During her Fellowship, Monira spent three months closely observing the interventions of the UK government and charities to protect the rights of victims of gender-based violence and people with disfigurements, and campaign towards changing social attitudes towards those issues in the UK.
Monira had placements at Changing Faces, where she learnt about the ‘Changing lives and changing minds’ campaign, and Refuge (the domestic abuse charity), where she shadowed the National Domestic Violence Helpline and visited Refuge-run shelters. She also visited burns units in hospitals in Bristol and Swansea and learnt important approaches for treating burn victims. Read more about Monira’s Fellowship in Commonwealth Scholarships News, Issue 16
‘Through my Professional Fellowship, I learnt that there is a huge body of knowledge on changing attitudes to and combating domestic violence that is directly relevant to those of us working in developing countries, and we need better, stronger, and more effective international networking with sister organisations to share resources and knowledge.’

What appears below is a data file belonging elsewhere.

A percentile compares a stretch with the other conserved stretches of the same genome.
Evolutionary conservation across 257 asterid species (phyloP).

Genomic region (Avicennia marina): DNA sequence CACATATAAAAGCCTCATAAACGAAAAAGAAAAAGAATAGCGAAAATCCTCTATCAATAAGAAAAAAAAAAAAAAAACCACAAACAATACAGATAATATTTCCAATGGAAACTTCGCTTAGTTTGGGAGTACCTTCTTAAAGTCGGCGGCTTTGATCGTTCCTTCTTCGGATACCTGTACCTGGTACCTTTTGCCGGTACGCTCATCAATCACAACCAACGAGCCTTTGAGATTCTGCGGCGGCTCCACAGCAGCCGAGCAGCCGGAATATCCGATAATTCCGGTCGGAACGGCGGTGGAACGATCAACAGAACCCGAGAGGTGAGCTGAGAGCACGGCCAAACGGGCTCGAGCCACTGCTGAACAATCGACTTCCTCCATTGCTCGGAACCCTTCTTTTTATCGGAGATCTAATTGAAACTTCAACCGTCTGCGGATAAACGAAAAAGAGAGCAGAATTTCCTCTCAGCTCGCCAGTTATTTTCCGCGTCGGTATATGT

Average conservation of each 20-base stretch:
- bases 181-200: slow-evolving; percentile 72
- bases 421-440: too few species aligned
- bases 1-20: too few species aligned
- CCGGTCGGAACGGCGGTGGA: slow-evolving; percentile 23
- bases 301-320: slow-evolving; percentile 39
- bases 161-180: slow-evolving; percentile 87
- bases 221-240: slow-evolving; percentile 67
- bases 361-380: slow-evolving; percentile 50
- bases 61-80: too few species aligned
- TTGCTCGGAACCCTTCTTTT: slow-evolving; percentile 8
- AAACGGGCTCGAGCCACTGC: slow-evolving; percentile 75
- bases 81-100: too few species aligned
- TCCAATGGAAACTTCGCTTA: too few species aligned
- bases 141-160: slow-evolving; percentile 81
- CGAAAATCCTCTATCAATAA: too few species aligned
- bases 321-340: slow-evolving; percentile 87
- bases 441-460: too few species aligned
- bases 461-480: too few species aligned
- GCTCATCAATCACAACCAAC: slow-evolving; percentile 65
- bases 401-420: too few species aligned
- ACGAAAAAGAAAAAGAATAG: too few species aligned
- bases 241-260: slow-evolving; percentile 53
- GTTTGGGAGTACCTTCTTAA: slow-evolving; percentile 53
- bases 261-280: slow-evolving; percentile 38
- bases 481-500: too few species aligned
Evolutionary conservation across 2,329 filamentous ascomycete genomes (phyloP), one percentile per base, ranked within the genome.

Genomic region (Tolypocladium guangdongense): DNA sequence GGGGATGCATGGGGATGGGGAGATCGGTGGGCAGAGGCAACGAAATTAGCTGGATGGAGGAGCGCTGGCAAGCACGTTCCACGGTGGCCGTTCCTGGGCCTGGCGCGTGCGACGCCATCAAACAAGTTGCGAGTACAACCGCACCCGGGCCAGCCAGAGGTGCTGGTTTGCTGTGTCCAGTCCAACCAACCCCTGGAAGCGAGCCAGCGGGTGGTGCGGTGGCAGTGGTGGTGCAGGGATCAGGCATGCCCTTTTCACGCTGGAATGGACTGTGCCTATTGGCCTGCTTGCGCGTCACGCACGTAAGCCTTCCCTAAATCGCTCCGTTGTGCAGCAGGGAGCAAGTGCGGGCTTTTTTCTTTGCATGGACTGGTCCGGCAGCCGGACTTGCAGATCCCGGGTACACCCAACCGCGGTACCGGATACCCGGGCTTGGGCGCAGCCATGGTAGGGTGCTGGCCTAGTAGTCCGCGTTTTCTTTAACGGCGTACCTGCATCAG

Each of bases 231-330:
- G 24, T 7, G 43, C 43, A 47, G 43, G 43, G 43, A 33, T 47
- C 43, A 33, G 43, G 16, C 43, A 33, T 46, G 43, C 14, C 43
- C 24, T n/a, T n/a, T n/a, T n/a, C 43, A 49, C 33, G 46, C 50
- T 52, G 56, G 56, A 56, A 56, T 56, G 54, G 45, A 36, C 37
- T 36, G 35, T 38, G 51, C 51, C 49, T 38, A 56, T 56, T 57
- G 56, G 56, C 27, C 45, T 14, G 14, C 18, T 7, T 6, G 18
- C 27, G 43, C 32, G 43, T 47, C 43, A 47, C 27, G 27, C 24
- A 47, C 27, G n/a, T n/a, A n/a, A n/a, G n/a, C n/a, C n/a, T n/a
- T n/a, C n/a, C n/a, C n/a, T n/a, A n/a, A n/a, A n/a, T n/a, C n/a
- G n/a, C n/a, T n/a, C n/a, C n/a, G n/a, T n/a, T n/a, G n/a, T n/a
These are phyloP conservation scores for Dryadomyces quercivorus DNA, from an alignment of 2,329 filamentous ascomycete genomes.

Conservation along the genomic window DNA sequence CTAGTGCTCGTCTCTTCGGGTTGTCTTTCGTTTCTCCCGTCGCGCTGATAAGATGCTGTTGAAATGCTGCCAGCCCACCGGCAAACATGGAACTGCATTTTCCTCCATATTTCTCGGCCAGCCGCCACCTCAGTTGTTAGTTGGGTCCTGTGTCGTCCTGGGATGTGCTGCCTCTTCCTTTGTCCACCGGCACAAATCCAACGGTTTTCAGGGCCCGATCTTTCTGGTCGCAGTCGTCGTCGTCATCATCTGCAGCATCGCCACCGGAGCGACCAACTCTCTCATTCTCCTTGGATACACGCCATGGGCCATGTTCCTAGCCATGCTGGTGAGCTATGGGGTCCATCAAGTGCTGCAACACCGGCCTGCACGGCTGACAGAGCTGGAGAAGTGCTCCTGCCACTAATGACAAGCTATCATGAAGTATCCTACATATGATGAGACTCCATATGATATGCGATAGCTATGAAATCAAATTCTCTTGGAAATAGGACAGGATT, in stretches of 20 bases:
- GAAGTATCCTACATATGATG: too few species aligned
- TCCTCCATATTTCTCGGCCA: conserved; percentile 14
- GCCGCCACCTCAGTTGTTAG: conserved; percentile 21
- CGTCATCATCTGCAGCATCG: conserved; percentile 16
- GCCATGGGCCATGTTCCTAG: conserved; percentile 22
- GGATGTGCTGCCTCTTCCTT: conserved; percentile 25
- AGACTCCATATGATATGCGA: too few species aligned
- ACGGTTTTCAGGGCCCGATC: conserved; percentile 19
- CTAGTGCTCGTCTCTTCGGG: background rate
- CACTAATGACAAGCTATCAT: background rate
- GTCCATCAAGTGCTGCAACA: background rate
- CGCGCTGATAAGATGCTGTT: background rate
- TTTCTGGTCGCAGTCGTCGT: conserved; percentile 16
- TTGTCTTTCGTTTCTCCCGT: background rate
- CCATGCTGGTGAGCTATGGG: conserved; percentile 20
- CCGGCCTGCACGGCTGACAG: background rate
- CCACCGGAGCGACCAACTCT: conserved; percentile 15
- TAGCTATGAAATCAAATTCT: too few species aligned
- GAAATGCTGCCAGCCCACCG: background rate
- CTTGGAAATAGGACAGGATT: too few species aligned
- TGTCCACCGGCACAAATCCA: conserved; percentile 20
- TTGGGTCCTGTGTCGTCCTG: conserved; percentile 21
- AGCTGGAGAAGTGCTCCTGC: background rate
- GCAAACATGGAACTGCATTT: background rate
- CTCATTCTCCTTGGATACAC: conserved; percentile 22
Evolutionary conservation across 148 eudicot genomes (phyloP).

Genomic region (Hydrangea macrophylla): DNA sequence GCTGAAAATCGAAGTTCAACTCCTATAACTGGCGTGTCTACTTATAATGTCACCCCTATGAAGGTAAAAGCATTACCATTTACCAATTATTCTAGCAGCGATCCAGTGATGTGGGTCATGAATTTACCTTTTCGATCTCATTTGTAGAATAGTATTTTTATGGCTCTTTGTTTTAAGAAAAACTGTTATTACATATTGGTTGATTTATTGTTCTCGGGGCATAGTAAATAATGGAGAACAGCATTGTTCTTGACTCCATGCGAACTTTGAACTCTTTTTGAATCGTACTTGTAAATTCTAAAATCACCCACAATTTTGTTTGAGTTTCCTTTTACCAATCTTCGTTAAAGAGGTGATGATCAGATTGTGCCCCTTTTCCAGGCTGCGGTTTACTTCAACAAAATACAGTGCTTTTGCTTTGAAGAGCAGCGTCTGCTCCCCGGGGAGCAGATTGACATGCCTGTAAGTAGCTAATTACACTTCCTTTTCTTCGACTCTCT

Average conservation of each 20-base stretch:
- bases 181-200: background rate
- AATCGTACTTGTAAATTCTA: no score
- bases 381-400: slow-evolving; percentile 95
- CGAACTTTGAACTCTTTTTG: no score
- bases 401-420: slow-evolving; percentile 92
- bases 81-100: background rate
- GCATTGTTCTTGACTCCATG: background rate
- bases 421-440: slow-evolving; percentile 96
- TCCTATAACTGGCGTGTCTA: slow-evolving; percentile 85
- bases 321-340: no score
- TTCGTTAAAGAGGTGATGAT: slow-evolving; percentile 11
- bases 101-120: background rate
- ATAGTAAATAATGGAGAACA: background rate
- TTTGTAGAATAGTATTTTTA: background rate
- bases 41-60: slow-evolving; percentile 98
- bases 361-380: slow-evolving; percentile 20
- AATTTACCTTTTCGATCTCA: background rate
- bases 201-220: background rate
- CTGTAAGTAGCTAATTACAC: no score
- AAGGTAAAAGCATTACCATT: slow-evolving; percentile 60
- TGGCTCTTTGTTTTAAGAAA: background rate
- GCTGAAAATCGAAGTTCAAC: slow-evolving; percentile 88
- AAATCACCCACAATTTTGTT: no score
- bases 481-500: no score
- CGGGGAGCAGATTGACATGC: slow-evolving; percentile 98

Since returning to Bangladesh, Monira has secured funding to implement an orientation programme on theory of change and monitoring and evaluation for 12 lead personnel at Acid Survivors Foundation. She is also organising an international conference of 100 acid survivors from Bangladesh, Pakistan, India, Nepal, Cambodia and Uganda, followed by an international meeting of 100 professionals representing these countries to set minimum standards for psychosocial and mental health care services for acid and burn violence victims. These meetings will be facilitated by the Centre for Appearance Research at the University of West England, Changing Faces, and Interburns – all of whom Monira made links with during her Fellowship.
‘This initiative will be first in its kind and will allow these countries to advocate to strengthen psychosocial and mental health services for the victims of gender-based violence.’